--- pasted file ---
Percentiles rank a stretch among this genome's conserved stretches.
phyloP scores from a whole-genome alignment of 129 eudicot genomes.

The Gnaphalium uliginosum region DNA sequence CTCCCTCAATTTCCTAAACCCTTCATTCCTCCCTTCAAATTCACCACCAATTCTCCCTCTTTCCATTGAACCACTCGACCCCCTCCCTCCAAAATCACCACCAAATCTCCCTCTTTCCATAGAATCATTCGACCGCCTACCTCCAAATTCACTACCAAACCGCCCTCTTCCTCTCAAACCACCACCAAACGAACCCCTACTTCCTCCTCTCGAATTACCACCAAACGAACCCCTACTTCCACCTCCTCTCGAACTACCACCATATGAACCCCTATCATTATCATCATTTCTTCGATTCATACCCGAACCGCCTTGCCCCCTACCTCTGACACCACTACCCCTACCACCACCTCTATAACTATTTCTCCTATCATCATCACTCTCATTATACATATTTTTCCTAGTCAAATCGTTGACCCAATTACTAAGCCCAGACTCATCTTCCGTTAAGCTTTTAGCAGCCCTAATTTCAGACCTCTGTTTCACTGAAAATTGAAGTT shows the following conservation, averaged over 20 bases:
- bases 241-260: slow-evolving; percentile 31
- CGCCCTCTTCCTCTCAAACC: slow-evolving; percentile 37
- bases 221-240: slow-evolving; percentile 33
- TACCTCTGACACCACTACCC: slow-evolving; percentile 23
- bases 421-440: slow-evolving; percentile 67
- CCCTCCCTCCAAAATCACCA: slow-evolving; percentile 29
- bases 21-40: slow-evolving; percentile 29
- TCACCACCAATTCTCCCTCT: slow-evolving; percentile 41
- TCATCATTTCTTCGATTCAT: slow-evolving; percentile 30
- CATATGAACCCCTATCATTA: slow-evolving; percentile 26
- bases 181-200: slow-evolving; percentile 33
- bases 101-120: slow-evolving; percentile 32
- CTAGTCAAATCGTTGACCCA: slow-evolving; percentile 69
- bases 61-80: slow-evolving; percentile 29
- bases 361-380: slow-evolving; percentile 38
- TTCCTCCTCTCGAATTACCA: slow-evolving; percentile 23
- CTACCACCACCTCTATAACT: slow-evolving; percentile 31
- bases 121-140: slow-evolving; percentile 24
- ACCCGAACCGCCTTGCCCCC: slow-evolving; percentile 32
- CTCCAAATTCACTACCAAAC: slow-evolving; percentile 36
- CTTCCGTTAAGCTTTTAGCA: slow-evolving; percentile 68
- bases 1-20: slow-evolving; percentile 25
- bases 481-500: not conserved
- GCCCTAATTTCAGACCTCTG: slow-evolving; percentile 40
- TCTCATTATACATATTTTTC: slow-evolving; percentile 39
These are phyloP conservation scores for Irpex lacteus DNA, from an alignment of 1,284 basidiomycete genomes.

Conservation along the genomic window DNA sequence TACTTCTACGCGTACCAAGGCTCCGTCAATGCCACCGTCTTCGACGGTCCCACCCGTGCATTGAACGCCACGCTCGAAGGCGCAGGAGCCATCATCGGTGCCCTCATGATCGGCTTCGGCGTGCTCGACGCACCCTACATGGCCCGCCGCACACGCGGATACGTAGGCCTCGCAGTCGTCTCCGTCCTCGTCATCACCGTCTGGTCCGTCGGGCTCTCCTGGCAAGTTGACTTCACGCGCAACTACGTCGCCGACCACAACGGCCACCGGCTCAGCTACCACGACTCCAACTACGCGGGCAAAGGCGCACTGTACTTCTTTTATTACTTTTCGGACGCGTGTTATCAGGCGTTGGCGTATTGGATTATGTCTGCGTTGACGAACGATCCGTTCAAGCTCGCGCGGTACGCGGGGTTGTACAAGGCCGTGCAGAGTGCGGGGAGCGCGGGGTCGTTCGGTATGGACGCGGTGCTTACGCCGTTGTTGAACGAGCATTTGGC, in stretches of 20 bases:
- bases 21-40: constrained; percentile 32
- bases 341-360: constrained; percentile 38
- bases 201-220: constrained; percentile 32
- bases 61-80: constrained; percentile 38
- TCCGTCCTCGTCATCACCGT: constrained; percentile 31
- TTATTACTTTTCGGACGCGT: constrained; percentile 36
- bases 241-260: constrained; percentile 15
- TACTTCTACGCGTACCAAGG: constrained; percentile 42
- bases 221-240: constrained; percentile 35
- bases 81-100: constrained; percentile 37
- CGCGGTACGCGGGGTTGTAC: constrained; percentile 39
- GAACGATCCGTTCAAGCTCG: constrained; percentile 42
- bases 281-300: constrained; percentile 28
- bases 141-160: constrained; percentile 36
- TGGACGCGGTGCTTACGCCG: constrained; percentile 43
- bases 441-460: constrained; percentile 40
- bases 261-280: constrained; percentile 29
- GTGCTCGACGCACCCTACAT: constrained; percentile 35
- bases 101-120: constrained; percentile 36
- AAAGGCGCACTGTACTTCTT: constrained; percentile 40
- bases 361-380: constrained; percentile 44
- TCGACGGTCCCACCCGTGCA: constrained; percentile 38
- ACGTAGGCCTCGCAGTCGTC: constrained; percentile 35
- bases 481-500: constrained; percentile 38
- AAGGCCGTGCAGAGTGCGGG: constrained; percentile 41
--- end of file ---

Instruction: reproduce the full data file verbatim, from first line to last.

Percentiles rank a stretch among this genome's conserved stretches.
phyloP scores from a whole-genome alignment of 129 eudicot genomes.

The Gnaphalium uliginosum region DNA sequence CTCCCTCAATTTCCTAAACCCTTCATTCCTCCCTTCAAATTCACCACCAATTCTCCCTCTTTCCATTGAACCACTCGACCCCCTCCCTCCAAAATCACCACCAAATCTCCCTCTTTCCATAGAATCATTCGACCGCCTACCTCCAAATTCACTACCAAACCGCCCTCTTCCTCTCAAACCACCACCAAACGAACCCCTACTTCCTCCTCTCGAATTACCACCAAACGAACCCCTACTTCCACCTCCTCTCGAACTACCACCATATGAACCCCTATCATTATCATCATTTCTTCGATTCATACCCGAACCGCCTTGCCCCCTACCTCTGACACCACTACCCCTACCACCACCTCTATAACTATTTCTCCTATCATCATCACTCTCATTATACATATTTTTCCTAGTCAAATCGTTGACCCAATTACTAAGCCCAGACTCATCTTCCGTTAAGCTTTTAGCAGCCCTAATTTCAGACCTCTGTTTCACTGAAAATTGAAGTT shows the following conservation, averaged over 20 bases:
- bases 241-260: slow-evolving; percentile 31
- CGCCCTCTTCCTCTCAAACC: slow-evolving; percentile 37
- bases 221-240: slow-evolving; percentile 33
- TACCTCTGACACCACTACCC: slow-evolving; percentile 23
- bases 421-440: slow-evolving; percentile 67
- CCCTCCCTCCAAAATCACCA: slow-evolving; percentile 29
- bases 21-40: slow-evolving; percentile 29
- TCACCACCAATTCTCCCTCT: slow-evolving; percentile 41
- TCATCATTTCTTCGATTCAT: slow-evolving; percentile 30
- CATATGAACCCCTATCATTA: slow-evolving; percentile 26
- bases 181-200: slow-evolving; percentile 33
- bases 101-120: slow-evolving; percentile 32
- CTAGTCAAATCGTTGACCCA: slow-evolving; percentile 69
- bases 61-80: slow-evolving; percentile 29
- bases 361-380: slow-evolving; percentile 38
- TTCCTCCTCTCGAATTACCA: slow-evolving; percentile 23
- CTACCACCACCTCTATAACT: slow-evolving; percentile 31
- bases 121-140: slow-evolving; percentile 24
- ACCCGAACCGCCTTGCCCCC: slow-evolving; percentile 32
- CTCCAAATTCACTACCAAAC: slow-evolving; percentile 36
- CTTCCGTTAAGCTTTTAGCA: slow-evolving; percentile 68
- bases 1-20: slow-evolving; percentile 25
- bases 481-500: not conserved
- GCCCTAATTTCAGACCTCTG: slow-evolving; percentile 40
- TCTCATTATACATATTTTTC: slow-evolving; percentile 39
These are phyloP conservation scores for Irpex lacteus DNA, from an alignment of 1,284 basidiomycete genomes.

Conservation along the genomic window DNA sequence TACTTCTACGCGTACCAAGGCTCCGTCAATGCCACCGTCTTCGACGGTCCCACCCGTGCATTGAACGCCACGCTCGAAGGCGCAGGAGCCATCATCGGTGCCCTCATGATCGGCTTCGGCGTGCTCGACGCACCCTACATGGCCCGCCGCACACGCGGATACGTAGGCCTCGCAGTCGTCTCCGTCCTCGTCATCACCGTCTGGTCCGTCGGGCTCTCCTGGCAAGTTGACTTCACGCGCAACTACGTCGCCGACCACAACGGCCACCGGCTCAGCTACCACGACTCCAACTACGCGGGCAAAGGCGCACTGTACTTCTTTTATTACTTTTCGGACGCGTGTTATCAGGCGTTGGCGTATTGGATTATGTCTGCGTTGACGAACGATCCGTTCAAGCTCGCGCGGTACGCGGGGTTGTACAAGGCCGTGCAGAGTGCGGGGAGCGCGGGGTCGTTCGGTATGGACGCGGTGCTTACGCCGTTGTTGAACGAGCATTTGGC, in stretches of 20 bases:
- bases 21-40: constrained; percentile 32
- bases 341-360: constrained; percentile 38
- bases 201-220: constrained; percentile 32
- bases 61-80: constrained; percentile 38
- TCCGTCCTCGTCATCACCGT: constrained; percentile 31
- TTATTACTTTTCGGACGCGT: constrained; percentile 36
- bases 241-260: constrained; percentile 15
- TACTTCTACGCGTACCAAGG: constrained; percentile 42
- bases 221-240: constrained; percentile 35
- bases 81-100: constrained; percentile 37
- CGCGGTACGCGGGGTTGTAC: constrained; percentile 39
- GAACGATCCGTTCAAGCTCG: constrained; percentile 42
- bases 281-300: constrained; percentile 28
- bases 141-160: constrained; percentile 36
- TGGACGCGGTGCTTACGCCG: constrained; percentile 43
- bases 441-460: constrained; percentile 40
- bases 261-280: constrained; percentile 29
- GTGCTCGACGCACCCTACAT: constrained; percentile 35
- bases 101-120: constrained; percentile 36
- AAAGGCGCACTGTACTTCTT: constrained; percentile 40
- bases 361-380: constrained; percentile 44
- TCGACGGTCCCACCCGTGCA: constrained; percentile 38
- ACGTAGGCCTCGCAGTCGTC: constrained; percentile 35
- bases 481-500: constrained; percentile 38
- AAGGCCGTGCAGAGTGCGGG: constrained; percentile 41